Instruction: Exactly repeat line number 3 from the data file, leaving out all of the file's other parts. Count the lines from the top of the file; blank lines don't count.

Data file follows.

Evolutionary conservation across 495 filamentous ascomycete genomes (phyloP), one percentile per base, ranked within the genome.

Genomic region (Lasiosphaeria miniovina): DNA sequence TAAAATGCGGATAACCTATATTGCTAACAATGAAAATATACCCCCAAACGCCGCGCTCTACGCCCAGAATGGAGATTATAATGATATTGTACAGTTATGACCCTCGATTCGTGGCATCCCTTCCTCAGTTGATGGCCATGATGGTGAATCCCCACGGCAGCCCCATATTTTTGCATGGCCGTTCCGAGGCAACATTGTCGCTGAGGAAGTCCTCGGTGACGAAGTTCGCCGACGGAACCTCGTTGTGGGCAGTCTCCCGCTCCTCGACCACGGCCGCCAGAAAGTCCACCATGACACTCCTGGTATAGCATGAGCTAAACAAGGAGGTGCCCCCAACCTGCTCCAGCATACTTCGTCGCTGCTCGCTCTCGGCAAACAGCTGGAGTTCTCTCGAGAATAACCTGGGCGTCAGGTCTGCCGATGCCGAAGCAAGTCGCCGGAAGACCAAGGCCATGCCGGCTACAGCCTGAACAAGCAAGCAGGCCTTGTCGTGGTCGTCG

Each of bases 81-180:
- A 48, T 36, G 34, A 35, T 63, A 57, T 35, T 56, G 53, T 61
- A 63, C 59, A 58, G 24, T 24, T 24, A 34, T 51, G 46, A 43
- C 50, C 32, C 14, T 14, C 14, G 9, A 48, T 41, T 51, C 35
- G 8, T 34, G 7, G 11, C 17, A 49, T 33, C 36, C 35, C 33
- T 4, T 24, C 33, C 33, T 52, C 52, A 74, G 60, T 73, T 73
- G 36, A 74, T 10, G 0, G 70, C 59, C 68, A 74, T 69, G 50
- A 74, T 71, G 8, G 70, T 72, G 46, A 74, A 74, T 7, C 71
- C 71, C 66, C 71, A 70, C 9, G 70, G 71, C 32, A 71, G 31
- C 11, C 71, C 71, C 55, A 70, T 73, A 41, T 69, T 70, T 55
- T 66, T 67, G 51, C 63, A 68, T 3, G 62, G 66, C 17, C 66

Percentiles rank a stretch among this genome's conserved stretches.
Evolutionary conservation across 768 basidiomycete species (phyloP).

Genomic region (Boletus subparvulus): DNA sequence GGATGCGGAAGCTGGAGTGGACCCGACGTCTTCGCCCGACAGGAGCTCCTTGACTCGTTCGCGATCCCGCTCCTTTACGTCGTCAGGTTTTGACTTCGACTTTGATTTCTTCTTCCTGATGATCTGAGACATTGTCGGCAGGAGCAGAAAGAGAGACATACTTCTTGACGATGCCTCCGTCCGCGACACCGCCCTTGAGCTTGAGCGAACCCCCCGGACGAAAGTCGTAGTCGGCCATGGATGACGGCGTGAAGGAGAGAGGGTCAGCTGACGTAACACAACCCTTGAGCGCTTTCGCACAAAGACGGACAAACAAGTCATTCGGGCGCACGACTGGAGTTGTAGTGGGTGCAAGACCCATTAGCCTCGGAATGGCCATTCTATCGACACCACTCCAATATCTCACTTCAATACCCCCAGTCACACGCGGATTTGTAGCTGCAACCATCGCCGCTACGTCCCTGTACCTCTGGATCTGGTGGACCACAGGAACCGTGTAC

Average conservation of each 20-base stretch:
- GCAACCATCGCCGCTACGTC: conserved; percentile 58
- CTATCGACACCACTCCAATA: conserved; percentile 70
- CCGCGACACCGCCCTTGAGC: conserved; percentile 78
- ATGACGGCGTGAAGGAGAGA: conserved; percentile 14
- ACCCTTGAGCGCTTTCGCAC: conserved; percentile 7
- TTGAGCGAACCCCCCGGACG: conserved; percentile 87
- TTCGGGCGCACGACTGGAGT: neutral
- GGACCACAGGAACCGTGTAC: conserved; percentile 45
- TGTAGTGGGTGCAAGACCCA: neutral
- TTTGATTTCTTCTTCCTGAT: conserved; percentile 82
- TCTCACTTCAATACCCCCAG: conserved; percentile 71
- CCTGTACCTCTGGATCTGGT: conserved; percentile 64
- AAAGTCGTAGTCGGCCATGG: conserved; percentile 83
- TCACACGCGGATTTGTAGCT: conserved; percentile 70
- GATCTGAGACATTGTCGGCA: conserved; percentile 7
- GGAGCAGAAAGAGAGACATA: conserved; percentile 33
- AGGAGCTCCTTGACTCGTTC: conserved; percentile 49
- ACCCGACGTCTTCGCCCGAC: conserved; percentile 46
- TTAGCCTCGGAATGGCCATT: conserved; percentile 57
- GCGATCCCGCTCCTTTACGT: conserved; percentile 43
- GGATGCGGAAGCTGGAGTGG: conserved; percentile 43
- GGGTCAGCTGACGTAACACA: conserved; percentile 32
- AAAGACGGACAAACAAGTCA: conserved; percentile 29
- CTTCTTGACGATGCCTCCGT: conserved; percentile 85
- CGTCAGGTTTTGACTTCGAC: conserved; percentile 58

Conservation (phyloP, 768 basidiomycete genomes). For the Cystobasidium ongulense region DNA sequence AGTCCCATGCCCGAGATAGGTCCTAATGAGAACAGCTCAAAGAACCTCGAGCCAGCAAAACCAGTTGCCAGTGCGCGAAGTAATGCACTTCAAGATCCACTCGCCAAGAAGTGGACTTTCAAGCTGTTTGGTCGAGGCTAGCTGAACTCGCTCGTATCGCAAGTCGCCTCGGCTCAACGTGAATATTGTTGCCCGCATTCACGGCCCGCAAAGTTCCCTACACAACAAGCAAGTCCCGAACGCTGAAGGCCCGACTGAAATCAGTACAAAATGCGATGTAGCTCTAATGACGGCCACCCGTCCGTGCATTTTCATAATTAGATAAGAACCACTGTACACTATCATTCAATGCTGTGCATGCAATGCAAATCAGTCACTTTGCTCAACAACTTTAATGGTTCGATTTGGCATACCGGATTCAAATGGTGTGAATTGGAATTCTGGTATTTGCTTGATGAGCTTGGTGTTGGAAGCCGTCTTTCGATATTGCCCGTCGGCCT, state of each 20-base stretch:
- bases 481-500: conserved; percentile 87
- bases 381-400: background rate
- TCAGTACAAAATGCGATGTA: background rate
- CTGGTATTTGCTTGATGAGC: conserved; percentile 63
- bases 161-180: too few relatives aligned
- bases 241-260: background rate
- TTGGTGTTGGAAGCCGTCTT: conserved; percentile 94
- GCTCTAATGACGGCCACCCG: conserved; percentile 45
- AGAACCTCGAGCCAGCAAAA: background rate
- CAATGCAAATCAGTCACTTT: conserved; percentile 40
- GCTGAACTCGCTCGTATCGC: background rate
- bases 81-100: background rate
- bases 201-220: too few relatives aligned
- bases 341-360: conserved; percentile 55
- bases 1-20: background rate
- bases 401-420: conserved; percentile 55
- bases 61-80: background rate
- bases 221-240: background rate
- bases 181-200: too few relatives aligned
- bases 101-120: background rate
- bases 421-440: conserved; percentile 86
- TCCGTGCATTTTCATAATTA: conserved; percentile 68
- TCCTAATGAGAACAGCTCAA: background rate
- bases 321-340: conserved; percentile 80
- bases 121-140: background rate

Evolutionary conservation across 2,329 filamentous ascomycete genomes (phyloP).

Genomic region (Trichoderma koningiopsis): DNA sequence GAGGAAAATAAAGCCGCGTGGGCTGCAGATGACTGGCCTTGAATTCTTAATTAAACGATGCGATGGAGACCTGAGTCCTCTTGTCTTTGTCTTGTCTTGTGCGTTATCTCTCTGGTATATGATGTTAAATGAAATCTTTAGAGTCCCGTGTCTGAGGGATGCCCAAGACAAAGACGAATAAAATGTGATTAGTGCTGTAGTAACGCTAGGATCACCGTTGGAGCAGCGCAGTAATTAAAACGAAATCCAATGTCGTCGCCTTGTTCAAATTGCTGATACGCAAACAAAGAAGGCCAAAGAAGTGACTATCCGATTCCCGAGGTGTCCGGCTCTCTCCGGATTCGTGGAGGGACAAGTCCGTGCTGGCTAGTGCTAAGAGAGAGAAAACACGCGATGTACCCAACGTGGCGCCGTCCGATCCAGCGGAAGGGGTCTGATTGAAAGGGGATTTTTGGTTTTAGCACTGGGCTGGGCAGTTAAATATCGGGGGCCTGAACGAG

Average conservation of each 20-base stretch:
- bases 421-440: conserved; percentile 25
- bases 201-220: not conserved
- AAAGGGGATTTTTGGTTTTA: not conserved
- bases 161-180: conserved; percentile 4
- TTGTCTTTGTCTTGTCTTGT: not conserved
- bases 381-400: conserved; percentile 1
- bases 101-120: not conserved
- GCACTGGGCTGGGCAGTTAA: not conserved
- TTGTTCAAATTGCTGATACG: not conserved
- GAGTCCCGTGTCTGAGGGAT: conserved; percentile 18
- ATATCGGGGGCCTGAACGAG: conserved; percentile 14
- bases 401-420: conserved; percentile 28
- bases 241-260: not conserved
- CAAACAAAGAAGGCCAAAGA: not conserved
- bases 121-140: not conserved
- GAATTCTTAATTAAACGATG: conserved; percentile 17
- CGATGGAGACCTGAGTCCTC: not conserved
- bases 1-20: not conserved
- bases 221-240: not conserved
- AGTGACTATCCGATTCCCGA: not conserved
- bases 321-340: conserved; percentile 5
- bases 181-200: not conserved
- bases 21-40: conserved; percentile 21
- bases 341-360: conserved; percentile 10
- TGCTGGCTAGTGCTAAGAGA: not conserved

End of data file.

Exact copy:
Each of bases 81-180: